As a kid, I admired this Errol Flynn gesture:
Upon disarming his opponent in a sword fight, Flynn graciously returned his rapier. Had his competition been Bill Belichick, Tom Brady or Julian Edelman? Flynn would have poisoned him pre-duel.
Yeah, I know the difference between films and reality, but aren’t we all feeling queasy at what our sports world has become?
“Cheaters Never Prosper”
“Go Pats!” catches in the throat when one considers “Inflategate,” Spygate” and Edelman’s suspension for using performance-enhancing drugs. And we question the Super Bowl itself: three really bad calls against the Rams during critical times? And those weren’t isolated incidents, either. The conference championship games featured “questionable” calls, too — one especially so.
Thank goodness for college football, right? Hmmmm … There, too, the champion is tainted: three Clemson players tested positive for banned substances before the playoffs, and Coach Swinney offered this explanation: tainted water in the rehab tubs(?).
Living in Tracktown, these matters strike especially close-to-home. Is there a more controversial athlete than the silver de-medaled Mary Decker-Slaney? Track-and-field has been tainted by so many doping scandals across different events that sprinter Ben Johnson‘s case is not unusual, it’s commonplace.
Sadder, perhaps, has been the example of “America’s pastime.” Super-stars Mark McGwire, Barry Bonds, Jose Canseco, Sammy Sosa, Roger Clemens, Alex Rodriguez — all were illegal substance users (and this list was shortened for brevity).
However, cheating through chemistry isn’t the only way. Other types of game-altering by officials, coaches, and players is less visible. It has been excused by the argument that American professional sports is a misnomer, that it’s actually entertainment.
Ex-NBA ref Tim Donaghy has stated that star players get commissioner-sanctioned preference in foul calls. After all, folks do tune in to watch superstar-driven teams. Sometimes these have an historic impact, as in a famous series-ending shot by Michael Jordan.
Money Makes the World Go ‘Round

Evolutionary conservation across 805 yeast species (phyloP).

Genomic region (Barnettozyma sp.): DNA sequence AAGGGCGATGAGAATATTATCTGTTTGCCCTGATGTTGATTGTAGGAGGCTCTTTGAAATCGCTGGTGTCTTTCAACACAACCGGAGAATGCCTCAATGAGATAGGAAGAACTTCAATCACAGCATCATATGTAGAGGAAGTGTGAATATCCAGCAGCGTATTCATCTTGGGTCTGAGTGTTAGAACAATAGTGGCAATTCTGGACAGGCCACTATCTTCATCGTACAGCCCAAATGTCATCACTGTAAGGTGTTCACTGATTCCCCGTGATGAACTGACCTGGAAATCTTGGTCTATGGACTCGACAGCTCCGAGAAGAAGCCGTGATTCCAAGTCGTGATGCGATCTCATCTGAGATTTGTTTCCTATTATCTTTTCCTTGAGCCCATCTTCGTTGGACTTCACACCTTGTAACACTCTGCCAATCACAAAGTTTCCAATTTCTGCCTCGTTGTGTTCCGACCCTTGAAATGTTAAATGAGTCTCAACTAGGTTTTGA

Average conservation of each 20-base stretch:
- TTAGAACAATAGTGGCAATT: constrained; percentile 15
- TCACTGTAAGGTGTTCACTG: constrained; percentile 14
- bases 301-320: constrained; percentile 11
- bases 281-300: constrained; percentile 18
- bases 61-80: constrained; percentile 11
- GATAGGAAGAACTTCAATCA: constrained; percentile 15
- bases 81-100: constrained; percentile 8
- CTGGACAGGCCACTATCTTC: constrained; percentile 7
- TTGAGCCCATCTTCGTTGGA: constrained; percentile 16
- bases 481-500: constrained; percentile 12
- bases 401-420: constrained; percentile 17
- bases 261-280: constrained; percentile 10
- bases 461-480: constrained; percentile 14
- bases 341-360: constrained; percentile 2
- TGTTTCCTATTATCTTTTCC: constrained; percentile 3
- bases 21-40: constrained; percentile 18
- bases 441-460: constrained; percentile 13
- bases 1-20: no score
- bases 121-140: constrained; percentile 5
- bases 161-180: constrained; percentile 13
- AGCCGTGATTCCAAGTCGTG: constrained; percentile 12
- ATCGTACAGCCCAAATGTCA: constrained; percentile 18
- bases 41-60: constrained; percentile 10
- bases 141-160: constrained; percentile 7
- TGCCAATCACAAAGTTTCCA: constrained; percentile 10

And what of the pernicious impact of gambling? Jordan, at the pinnacle of his basketball dominance, “quit” the sport only a few months after the league announced an investigation into his alleged gambling troubles.
Not long beforehand, Jordan was called to testify in a criminal trial about the $57,000 he paid to a convicted cocaine dealer for a gambling debt.
In baseball, many think it’s been clean since “Shoeless” Joe Jackson and the famous fix. But what about Pete Rose‘s long-ignored gambling problems and his consequent ban? Gambling and professional athletes: is it really a one, or two man problem?
Game fixing. I’ve said it! Those words are the third-rail of professional sport. It comes tethered to professional gambling and organized crime. The troubling part is that we are witnessing the steady assimilation of betting lines into sports television. Are fans being “groomed” to accept this Las Vegas linkage as safe?
Gambling is listed as an addictive act, like abusing drugs or alcohol. So is it shocking to think that those in physical danger or heavily in debt would turn to cheating?
It’s past the time that we should have zero tolerance for doping and gambling in American sports: anything else is a sucker’s game.
Eugene, Oregon Top Photo From Video
Andrew Mueller, the FishDuck.com Volunteer Editor for this article, works in digital marketing in Chicago, Illinois.
Jayme Vasconcellos has been a football fanatic since his father took him to his first game, the Minnesota Vikings inaugural regular season opener against the Bears (9/17/’61) in freezing cold Bloomington Stadium (the Vikings won!). Fran Tarkenton, Hugh McElhenny, and Tommy Mason starred for Coach (and former Duck) Norm van Brocklin in his first job after retiring as a star NFL quarterback
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